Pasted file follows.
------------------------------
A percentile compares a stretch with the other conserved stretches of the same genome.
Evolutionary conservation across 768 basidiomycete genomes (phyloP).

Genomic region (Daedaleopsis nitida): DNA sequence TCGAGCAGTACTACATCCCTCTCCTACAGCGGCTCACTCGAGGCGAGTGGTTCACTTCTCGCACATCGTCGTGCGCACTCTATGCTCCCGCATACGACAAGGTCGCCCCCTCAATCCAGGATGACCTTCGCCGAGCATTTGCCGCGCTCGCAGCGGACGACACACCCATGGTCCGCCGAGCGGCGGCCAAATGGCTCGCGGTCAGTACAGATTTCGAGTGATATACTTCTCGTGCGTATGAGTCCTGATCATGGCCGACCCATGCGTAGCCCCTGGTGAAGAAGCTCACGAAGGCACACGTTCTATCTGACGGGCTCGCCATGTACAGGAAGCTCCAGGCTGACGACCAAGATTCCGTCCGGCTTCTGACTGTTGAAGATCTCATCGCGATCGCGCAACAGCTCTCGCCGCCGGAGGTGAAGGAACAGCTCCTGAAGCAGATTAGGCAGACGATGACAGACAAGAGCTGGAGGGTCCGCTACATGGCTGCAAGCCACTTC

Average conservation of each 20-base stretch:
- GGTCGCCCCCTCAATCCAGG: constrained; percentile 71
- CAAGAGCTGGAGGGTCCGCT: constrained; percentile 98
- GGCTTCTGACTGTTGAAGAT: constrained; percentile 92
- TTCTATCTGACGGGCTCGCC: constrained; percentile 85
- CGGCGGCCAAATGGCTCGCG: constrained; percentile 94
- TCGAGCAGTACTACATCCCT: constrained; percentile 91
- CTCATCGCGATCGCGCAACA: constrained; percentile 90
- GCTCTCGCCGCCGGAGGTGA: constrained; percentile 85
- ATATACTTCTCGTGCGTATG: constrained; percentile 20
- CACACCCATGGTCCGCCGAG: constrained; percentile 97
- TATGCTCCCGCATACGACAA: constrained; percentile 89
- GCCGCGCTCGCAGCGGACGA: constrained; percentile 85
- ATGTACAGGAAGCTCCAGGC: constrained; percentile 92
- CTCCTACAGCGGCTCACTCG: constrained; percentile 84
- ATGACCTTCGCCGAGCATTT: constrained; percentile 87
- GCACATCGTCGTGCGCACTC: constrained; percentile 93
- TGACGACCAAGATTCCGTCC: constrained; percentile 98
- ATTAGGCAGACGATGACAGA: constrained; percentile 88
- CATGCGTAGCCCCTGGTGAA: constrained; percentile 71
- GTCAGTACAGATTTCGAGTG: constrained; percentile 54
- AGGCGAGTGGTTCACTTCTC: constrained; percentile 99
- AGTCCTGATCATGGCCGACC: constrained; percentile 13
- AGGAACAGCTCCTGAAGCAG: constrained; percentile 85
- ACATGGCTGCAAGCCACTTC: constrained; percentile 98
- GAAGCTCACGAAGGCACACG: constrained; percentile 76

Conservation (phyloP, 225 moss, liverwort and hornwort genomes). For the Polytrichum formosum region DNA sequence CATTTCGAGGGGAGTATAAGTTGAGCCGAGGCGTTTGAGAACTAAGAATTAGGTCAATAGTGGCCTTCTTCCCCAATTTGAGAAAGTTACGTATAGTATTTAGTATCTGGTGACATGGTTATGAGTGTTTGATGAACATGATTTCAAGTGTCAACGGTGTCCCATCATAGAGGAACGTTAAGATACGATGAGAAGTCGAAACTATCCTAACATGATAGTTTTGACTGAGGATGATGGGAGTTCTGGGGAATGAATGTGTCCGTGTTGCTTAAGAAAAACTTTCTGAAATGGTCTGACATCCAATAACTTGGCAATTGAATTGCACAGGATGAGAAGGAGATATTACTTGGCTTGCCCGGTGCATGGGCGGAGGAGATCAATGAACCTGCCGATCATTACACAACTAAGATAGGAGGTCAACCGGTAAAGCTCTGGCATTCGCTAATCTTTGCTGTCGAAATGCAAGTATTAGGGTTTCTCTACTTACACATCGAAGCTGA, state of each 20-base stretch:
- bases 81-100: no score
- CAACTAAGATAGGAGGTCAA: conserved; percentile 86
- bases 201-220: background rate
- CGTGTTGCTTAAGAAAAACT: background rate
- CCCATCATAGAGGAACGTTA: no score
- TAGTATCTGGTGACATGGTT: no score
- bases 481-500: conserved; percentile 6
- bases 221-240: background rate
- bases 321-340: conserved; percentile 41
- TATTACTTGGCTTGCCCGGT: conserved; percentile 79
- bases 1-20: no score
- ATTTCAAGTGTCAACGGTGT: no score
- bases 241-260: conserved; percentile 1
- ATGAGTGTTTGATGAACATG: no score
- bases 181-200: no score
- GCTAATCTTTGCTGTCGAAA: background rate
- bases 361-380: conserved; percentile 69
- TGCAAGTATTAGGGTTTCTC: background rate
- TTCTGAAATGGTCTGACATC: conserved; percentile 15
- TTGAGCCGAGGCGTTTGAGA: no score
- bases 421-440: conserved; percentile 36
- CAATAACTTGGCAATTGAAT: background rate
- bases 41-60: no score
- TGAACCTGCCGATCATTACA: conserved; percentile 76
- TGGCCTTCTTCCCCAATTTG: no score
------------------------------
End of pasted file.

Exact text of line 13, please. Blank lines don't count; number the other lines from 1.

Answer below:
- ATATACTTCTCGTGCGTATG: constrained; percentile 20